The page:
However, the originality of Guilluy’s argument, or rather his critique, about gentrification, is that in France it does not merely concern house prices, but rather a wholescale restructuring of society. More precisely, the stable geographical unity of France – from the traditional quartiers of the big cities to the small towns and villages of La France Profonde (the mythologised “deep France” dear to the French sense of identity) has been broken up, which has impacted political life as well as the economic landscape.
“Until now France has always been like a family, divided between right and left, who might hate each other but everyone knows their place in society because it has a structure,” Guilluy says. “But now, as the cities change shape, the old structures have disappeared – literally cafés and markets, where local people lived and worked together have gone. Now, it’s about who can afford to live in a city and those who can’t. So instead of class structures within the city you have something which is more like America – a country of ‘winners and losers’, or ‘insiders’ and ‘outsiders’.”
This is also broadly what he means by “Peripheral France” – places outside the affluent city centres whose distance from those centres is not to be measured by kilometres but by access to jobs, medical services, good schools, basic transport infrastructure and cultural events. The mirror image of the gentrification of the French cities has been the “desertificaton” of much of the rest of the country. Not a day goes by without a news story on the main French TV channel TF1 about the lack of doctors or the closure of schools; intriguingly, this is happening not just in remote rural areas but in medium-sized towns and larger villages whose only bad luck is to be cut off from the thriving metropolitan economies.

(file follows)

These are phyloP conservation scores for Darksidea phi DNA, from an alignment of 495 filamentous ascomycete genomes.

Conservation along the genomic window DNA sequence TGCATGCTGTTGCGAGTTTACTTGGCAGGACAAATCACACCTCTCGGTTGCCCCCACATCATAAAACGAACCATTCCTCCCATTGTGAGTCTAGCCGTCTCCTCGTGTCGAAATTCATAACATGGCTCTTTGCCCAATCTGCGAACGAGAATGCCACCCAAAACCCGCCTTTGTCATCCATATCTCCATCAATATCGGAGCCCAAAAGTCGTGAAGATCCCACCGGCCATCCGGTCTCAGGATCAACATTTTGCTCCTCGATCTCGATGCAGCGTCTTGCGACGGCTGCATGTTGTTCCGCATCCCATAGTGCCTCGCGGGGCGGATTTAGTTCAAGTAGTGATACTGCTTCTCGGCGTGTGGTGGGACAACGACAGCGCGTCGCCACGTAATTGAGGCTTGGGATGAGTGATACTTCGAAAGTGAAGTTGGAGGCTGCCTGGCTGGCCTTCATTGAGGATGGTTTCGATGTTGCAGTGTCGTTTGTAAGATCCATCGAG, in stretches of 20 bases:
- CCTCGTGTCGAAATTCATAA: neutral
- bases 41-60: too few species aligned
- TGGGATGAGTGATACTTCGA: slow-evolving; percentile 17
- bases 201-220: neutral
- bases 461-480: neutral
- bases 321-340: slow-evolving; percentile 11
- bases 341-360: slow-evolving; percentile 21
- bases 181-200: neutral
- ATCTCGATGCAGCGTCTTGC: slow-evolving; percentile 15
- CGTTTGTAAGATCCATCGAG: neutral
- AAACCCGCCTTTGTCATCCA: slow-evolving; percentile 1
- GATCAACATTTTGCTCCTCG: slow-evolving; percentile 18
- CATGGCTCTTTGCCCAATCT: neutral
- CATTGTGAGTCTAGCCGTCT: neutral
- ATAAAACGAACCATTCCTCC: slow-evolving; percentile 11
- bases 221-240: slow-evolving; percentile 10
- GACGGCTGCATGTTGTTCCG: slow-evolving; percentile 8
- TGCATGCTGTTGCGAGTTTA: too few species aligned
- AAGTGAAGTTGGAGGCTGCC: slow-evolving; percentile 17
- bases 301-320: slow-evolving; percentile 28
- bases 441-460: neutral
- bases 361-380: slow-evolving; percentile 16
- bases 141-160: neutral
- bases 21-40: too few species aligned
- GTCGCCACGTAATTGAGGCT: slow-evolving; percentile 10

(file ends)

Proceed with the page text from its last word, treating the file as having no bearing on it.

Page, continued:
Guilluy is by training a geographer whose speciality is the economics of real estate. He makes a living in his day job by acting as a consultant to regional French towns and cities on how to develop housing projects.
He has seen at first hand, therefore, how very little thought has gone into the development of French cities, and how most development has been “sauvage” – unplanned and driven by a free market in real estate prices. The problem, says Guilluy, is that this kind of urban development is subject to its own economic laws, which lie beyond the control and reach of French government, either at local or national level. Instead, they are governed by global market forces. He emphasises the lack of planning, that there has been no great conspiracy to move the working class out of the cities. But it has happened all the same, and it is still happening. Put simply, many ordinary French people have been priced out of their own communities and no longer have any control over where they live.
The rhetoric on the extreme right is that this displacement is a deliberate evacuation, part of “the great replacement” of a white European population by either immigrants or a globalised elite (a notion that surfaced in the manifesto of the Christchurch mass killer). The theory of grand remplacement has been attributed to the right-wing thinker Renaud Camus, who first used the term in 2010. Camus is an eccentric – a militantly gay dandy who is also a supporter of Marine Le Pen. Extremists inspired by his ideas argue that what is taking place in Europe right now, in the form of mass immigration, is no less than a “white genocide”.
Guilluy dismisses the theory as paranoid propaganda. The truth is that French politics has lost its way and stumbled into a vacuum. “This is our version of Brexit,” he told me, “and that is why we are losing faith in democracy… it is an irony that Brexit seems to be led by people like Nigel Farage, obviously from the moneyed classes, when Brexit is really a kind of class confrontation. The people who voted for Brexit are not stupid. If anything they are democrats who have created this democratic confrontation between the working class and the middle classes. But it is democratic and it is those who seek to reverse the referendum who are anti-democratic.”
Guilluy’s most recent book published in English is Twilight of the Elites: Prosperity, the Periphery, and the Future of France, in which he argues that class divisions in France have been hardened by geography as well as economics. He identifies 16 towns and cities, including Lyon, Bordeaux and especially Paris, which forged ahead into globalised economic success. He calls them the “New Citadels”, where wealth and power are guarded from the world outside, as if they were medieval fortresses. These places can also seem “like panic rooms”, he says, when riots take place and real violence seems to threaten their stability.